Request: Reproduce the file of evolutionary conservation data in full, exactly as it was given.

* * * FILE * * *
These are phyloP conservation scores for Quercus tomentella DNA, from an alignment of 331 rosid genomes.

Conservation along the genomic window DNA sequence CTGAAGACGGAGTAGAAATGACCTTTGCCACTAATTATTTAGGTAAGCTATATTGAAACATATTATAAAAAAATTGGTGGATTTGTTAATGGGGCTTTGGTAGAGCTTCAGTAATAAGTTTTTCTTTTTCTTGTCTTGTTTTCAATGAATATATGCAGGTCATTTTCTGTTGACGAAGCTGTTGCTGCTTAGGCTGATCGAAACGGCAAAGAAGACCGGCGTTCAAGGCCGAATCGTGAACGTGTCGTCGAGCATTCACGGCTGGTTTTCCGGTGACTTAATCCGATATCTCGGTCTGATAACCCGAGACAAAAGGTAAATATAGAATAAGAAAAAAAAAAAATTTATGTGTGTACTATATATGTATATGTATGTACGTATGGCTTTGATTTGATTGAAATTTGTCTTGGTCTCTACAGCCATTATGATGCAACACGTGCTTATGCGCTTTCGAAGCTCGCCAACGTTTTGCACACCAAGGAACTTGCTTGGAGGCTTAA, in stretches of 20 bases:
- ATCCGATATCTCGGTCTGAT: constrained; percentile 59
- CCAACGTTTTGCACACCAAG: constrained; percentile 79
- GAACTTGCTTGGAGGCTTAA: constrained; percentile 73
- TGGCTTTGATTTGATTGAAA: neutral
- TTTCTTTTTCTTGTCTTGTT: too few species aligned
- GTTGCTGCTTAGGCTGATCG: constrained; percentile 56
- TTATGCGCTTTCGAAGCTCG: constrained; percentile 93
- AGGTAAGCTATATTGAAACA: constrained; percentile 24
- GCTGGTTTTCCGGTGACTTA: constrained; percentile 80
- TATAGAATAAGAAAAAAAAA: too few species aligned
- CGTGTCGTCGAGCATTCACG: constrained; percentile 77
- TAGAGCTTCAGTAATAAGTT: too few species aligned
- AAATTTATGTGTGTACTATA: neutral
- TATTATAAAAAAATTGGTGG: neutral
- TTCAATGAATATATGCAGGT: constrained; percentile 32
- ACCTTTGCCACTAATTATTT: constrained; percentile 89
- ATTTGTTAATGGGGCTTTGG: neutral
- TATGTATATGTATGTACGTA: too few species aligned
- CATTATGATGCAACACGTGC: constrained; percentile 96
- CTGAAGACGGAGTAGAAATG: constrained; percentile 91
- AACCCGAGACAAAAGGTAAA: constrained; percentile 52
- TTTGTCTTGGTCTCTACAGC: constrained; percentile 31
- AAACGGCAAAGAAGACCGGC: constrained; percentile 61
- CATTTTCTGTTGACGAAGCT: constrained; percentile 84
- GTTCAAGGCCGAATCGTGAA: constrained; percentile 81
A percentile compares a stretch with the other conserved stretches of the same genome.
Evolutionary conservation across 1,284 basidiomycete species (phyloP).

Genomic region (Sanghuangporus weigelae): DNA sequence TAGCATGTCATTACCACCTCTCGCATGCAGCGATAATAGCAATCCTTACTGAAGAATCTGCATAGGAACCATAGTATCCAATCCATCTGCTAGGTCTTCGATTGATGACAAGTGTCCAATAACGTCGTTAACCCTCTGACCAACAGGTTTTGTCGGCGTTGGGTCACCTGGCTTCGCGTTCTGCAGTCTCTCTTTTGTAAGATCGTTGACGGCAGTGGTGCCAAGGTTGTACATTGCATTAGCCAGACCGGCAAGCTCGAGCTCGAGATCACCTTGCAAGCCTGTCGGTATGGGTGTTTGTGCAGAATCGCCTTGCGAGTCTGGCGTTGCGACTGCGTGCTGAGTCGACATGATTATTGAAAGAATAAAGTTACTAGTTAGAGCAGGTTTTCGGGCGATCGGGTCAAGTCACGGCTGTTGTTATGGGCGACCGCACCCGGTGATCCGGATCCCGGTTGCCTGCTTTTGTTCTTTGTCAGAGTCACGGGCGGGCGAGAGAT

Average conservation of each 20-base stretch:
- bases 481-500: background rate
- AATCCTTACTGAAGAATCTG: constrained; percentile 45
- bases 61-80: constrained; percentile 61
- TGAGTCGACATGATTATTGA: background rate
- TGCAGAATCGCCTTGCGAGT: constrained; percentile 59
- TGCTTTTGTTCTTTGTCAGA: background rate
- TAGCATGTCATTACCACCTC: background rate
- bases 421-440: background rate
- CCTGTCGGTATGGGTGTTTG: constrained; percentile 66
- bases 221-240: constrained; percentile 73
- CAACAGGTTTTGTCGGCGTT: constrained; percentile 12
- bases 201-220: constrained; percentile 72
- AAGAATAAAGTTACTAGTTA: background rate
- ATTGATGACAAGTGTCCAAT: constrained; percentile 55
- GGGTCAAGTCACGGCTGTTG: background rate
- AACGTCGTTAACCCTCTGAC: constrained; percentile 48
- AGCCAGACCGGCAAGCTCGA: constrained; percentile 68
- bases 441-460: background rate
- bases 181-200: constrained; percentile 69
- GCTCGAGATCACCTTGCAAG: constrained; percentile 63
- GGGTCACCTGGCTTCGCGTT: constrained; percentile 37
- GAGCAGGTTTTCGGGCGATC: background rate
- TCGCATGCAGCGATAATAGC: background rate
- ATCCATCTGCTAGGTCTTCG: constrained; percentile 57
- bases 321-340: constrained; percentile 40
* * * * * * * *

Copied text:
These are phyloP conservation scores for Quercus tomentella DNA, from an alignment of 331 rosid genomes.

Conservation along the genomic window DNA sequence CTGAAGACGGAGTAGAAATGACCTTTGCCACTAATTATTTAGGTAAGCTATATTGAAACATATTATAAAAAAATTGGTGGATTTGTTAATGGGGCTTTGGTAGAGCTTCAGTAATAAGTTTTTCTTTTTCTTGTCTTGTTTTCAATGAATATATGCAGGTCATTTTCTGTTGACGAAGCTGTTGCTGCTTAGGCTGATCGAAACGGCAAAGAAGACCGGCGTTCAAGGCCGAATCGTGAACGTGTCGTCGAGCATTCACGGCTGGTTTTCCGGTGACTTAATCCGATATCTCGGTCTGATAACCCGAGACAAAAGGTAAATATAGAATAAGAAAAAAAAAAAATTTATGTGTGTACTATATATGTATATGTATGTACGTATGGCTTTGATTTGATTGAAATTTGTCTTGGTCTCTACAGCCATTATGATGCAACACGTGCTTATGCGCTTTCGAAGCTCGCCAACGTTTTGCACACCAAGGAACTTGCTTGGAGGCTTAA, in stretches of 20 bases:
- ATCCGATATCTCGGTCTGAT: constrained; percentile 59
- CCAACGTTTTGCACACCAAG: constrained; percentile 79
- GAACTTGCTTGGAGGCTTAA: constrained; percentile 73
- TGGCTTTGATTTGATTGAAA: neutral
- TTTCTTTTTCTTGTCTTGTT: too few species aligned
- GTTGCTGCTTAGGCTGATCG: constrained; percentile 56
- TTATGCGCTTTCGAAGCTCG: constrained; percentile 93
- AGGTAAGCTATATTGAAACA: constrained; percentile 24
- GCTGGTTTTCCGGTGACTTA: constrained; percentile 80
- TATAGAATAAGAAAAAAAAA: too few species aligned
- CGTGTCGTCGAGCATTCACG: constrained; percentile 77
- TAGAGCTTCAGTAATAAGTT: too few species aligned
- AAATTTATGTGTGTACTATA: neutral
- TATTATAAAAAAATTGGTGG: neutral
- TTCAATGAATATATGCAGGT: constrained; percentile 32
- ACCTTTGCCACTAATTATTT: constrained; percentile 89
- ATTTGTTAATGGGGCTTTGG: neutral
- TATGTATATGTATGTACGTA: too few species aligned
- CATTATGATGCAACACGTGC: constrained; percentile 96
- CTGAAGACGGAGTAGAAATG: constrained; percentile 91
- AACCCGAGACAAAAGGTAAA: constrained; percentile 52
- TTTGTCTTGGTCTCTACAGC: constrained; percentile 31
- AAACGGCAAAGAAGACCGGC: constrained; percentile 61
- CATTTTCTGTTGACGAAGCT: constrained; percentile 84
- GTTCAAGGCCGAATCGTGAA: constrained; percentile 81
A percentile compares a stretch with the other conserved stretches of the same genome.
Evolutionary conservation across 1,284 basidiomycete species (phyloP).

Genomic region (Sanghuangporus weigelae): DNA sequence TAGCATGTCATTACCACCTCTCGCATGCAGCGATAATAGCAATCCTTACTGAAGAATCTGCATAGGAACCATAGTATCCAATCCATCTGCTAGGTCTTCGATTGATGACAAGTGTCCAATAACGTCGTTAACCCTCTGACCAACAGGTTTTGTCGGCGTTGGGTCACCTGGCTTCGCGTTCTGCAGTCTCTCTTTTGTAAGATCGTTGACGGCAGTGGTGCCAAGGTTGTACATTGCATTAGCCAGACCGGCAAGCTCGAGCTCGAGATCACCTTGCAAGCCTGTCGGTATGGGTGTTTGTGCAGAATCGCCTTGCGAGTCTGGCGTTGCGACTGCGTGCTGAGTCGACATGATTATTGAAAGAATAAAGTTACTAGTTAGAGCAGGTTTTCGGGCGATCGGGTCAAGTCACGGCTGTTGTTATGGGCGACCGCACCCGGTGATCCGGATCCCGGTTGCCTGCTTTTGTTCTTTGTCAGAGTCACGGGCGGGCGAGAGAT

Average conservation of each 20-base stretch:
- bases 481-500: background rate
- AATCCTTACTGAAGAATCTG: constrained; percentile 45
- bases 61-80: constrained; percentile 61
- TGAGTCGACATGATTATTGA: background rate
- TGCAGAATCGCCTTGCGAGT: constrained; percentile 59
- TGCTTTTGTTCTTTGTCAGA: background rate
- TAGCATGTCATTACCACCTC: background rate
- bases 421-440: background rate
- CCTGTCGGTATGGGTGTTTG: constrained; percentile 66
- bases 221-240: constrained; percentile 73
- CAACAGGTTTTGTCGGCGTT: constrained; percentile 12
- bases 201-220: constrained; percentile 72
- AAGAATAAAGTTACTAGTTA: background rate
- ATTGATGACAAGTGTCCAAT: constrained; percentile 55
- GGGTCAAGTCACGGCTGTTG: background rate
- AACGTCGTTAACCCTCTGAC: constrained; percentile 48
- AGCCAGACCGGCAAGCTCGA: constrained; percentile 68
- bases 441-460: background rate
- bases 181-200: constrained; percentile 69
- GCTCGAGATCACCTTGCAAG: constrained; percentile 63
- GGGTCACCTGGCTTCGCGTT: constrained; percentile 37
- GAGCAGGTTTTCGGGCGATC: background rate
- TCGCATGCAGCGATAATAGC: background rate
- ATCCATCTGCTAGGTCTTCG: constrained; percentile 57
- bases 321-340: constrained; percentile 40